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Harm

Phoebe Eclair-Powell
Bush Theatre/ BBC Four Lights Up
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Leanne Best Credit: BBC/Angelica Films/Andrew Fettis
Leanne Best Credit: BBC/Angelica Films/Andrew Fettis

They say that every cloud has a silver lining and for the team behind Harm, which was supposed to have debuted at the Bush Theatre in February, the pandemic has offered an opportunity for a much wider audience via the BBC Four Lights Up project.

Phoebe Eclair-Powell has written an edgy psychological drama in the form of a monologue, which proves to be a star vehicle for Leanne Best. She plays a thirty-something, neurotic south London estate agent who manages to hide much about her life at the same time as allowing viewers to enter deep into her psyche.

This dichotomy is perhaps best symbolised by the fact that we never learn her name, although we do discover that she parades around Internet chat rooms using the pseudonym Sadbitch11. The name fits the character all too well, as we discover through a tense hour during which her emotions are best portrayed by interactions with others.

It starts off quietly enough, as the protagonist is given the opportunity of a lifetime thanks to sleazy colleague Barry. Lying in the way that only an estate agent can, she attempts to sell a £2.1 million house without success until self-obsessed young Alice rolls up.

As we soon discover, the prospective purchaser is a renowned influencer. She must be a unique example of the species, having the ability to stump up the kind of money that would normally only be available to successful merchant bankers. It is always possible that Alice’s vindictive partner Daniel is the financier but we never find out.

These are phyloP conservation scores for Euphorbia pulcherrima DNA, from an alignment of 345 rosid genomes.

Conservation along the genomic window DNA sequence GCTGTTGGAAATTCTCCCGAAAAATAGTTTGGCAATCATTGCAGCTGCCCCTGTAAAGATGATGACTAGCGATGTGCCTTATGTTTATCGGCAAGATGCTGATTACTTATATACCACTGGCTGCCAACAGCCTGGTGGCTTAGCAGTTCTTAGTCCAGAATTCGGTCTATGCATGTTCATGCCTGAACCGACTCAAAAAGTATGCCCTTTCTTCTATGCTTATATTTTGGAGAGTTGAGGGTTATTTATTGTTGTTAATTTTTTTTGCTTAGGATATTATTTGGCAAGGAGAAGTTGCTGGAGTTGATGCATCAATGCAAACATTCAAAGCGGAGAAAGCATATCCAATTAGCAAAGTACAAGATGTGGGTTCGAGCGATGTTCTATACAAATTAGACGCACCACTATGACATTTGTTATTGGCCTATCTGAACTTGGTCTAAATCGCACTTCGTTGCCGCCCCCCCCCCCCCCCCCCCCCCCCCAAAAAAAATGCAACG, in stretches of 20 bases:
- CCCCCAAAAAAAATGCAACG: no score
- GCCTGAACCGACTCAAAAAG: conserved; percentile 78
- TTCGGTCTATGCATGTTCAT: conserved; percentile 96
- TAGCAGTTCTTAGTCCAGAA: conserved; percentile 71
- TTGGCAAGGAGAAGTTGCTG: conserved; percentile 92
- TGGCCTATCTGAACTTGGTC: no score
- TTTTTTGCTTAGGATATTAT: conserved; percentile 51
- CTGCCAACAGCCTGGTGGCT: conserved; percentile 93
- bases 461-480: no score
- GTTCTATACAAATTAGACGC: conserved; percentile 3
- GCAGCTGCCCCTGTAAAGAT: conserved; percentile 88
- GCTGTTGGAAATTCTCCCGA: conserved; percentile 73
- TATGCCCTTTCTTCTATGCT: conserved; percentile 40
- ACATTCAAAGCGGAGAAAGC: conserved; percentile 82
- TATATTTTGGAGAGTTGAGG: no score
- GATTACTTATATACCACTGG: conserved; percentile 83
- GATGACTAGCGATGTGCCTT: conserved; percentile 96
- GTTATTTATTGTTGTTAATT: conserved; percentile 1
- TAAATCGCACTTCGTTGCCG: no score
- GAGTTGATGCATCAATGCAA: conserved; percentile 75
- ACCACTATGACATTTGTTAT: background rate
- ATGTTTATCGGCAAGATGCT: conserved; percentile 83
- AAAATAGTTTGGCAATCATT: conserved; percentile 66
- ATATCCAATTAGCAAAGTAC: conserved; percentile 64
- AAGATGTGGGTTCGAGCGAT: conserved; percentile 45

Instead, we follow the estate agent’s increasingly fevered fantasies played out both in real life and via social media, every malevolent thought or action inevitably magnified by trolls.

At the same time as sucking up to Alice, our narrator launches an unfriendly online campaign attacking the influencer’s only asset, her reputation, oblivious even to the impending birth of the younger woman’s first child.

Ironically, given the original intention, Phoebe Eclair-Powell’s writing for this monologue feels better suited to the small screen than the stage. As a result, this well-conceived, visually impressive production hits its target, although the accompanying music periodically hinders the audibility of the text.

Director Atri Banerjee draws a superlative performance from Leanne Best in a deliberately unpleasant drama that shines a light on aspects of what is becoming an increasingly virtual society, especially for those in their 20s and 30s, obsessed with image and success beyond the point of reason.

Reviewer: Philip Fisher